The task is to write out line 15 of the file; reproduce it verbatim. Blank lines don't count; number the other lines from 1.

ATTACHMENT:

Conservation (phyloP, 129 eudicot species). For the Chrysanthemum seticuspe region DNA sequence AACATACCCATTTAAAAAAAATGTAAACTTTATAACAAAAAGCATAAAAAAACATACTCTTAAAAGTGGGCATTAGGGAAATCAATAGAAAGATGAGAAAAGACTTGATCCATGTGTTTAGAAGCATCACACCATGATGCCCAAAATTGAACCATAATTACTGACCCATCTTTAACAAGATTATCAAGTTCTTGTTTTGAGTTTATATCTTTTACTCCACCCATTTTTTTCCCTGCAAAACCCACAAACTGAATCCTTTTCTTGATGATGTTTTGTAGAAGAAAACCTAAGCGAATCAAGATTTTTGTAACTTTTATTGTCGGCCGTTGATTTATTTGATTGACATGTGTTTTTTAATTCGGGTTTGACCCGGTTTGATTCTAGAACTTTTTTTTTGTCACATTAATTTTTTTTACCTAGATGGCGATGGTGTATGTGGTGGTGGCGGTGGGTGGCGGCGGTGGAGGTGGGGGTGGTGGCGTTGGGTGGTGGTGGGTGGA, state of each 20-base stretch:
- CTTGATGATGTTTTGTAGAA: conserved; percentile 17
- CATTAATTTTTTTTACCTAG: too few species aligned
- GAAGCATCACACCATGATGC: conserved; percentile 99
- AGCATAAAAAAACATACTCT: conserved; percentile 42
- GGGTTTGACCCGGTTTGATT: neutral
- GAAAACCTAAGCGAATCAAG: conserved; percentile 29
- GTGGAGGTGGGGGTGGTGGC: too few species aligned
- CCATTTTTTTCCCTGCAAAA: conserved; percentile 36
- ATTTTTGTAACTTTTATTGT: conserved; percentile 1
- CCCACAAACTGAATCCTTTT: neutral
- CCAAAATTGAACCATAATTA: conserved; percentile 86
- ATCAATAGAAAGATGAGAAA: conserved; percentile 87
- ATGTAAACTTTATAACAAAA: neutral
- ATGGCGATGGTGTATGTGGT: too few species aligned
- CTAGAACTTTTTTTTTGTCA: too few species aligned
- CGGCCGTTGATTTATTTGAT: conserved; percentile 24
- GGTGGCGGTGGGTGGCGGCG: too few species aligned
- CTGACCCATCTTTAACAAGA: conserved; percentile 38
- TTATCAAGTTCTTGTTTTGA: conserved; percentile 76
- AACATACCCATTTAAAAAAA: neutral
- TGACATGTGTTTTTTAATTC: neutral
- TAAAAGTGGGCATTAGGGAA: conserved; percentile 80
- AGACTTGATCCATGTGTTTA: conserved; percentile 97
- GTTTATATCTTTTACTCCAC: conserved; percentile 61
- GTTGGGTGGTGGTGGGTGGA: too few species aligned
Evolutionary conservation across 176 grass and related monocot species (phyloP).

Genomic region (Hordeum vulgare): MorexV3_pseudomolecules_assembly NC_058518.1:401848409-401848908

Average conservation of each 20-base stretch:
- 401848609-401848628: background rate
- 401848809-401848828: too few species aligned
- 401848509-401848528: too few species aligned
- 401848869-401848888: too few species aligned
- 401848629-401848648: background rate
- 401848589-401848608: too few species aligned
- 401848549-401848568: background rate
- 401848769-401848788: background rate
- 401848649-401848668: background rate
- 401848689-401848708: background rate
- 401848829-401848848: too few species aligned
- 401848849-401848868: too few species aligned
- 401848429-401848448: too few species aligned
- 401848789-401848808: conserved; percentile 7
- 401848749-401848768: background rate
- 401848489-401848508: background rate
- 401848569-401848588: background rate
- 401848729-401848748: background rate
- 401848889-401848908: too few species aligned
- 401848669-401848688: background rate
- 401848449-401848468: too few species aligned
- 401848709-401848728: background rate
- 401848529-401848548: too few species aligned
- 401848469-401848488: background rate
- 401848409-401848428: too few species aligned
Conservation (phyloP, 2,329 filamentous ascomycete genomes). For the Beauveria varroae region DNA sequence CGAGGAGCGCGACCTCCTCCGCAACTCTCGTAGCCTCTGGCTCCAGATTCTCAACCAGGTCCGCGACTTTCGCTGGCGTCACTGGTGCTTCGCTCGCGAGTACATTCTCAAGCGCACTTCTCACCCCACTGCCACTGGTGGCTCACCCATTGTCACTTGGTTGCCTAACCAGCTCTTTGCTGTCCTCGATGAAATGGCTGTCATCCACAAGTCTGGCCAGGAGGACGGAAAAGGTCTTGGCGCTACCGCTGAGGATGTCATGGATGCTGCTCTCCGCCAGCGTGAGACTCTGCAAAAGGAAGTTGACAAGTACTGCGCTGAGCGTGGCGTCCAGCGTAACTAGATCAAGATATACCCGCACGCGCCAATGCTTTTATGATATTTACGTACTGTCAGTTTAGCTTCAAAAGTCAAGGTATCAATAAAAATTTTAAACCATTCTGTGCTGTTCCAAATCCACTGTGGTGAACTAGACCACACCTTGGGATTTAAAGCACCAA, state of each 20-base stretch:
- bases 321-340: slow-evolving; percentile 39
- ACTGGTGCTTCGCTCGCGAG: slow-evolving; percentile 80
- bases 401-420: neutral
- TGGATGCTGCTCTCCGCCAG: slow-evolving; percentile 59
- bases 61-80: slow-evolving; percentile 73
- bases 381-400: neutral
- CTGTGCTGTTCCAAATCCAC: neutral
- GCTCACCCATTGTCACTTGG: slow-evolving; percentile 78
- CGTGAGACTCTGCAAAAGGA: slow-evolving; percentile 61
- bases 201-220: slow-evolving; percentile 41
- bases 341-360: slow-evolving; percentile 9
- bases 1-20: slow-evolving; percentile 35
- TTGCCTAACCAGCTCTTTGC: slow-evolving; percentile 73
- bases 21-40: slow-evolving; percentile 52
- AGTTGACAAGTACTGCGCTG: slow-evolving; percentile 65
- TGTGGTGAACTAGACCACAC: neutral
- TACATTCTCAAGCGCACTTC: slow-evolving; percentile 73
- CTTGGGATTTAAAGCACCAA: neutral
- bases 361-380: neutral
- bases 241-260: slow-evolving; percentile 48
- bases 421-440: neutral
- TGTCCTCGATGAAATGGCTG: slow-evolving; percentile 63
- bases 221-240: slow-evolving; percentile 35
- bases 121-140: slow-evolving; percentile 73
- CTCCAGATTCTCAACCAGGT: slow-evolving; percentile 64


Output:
- ATGGCGATGGTGTATGTGGT: too few species aligned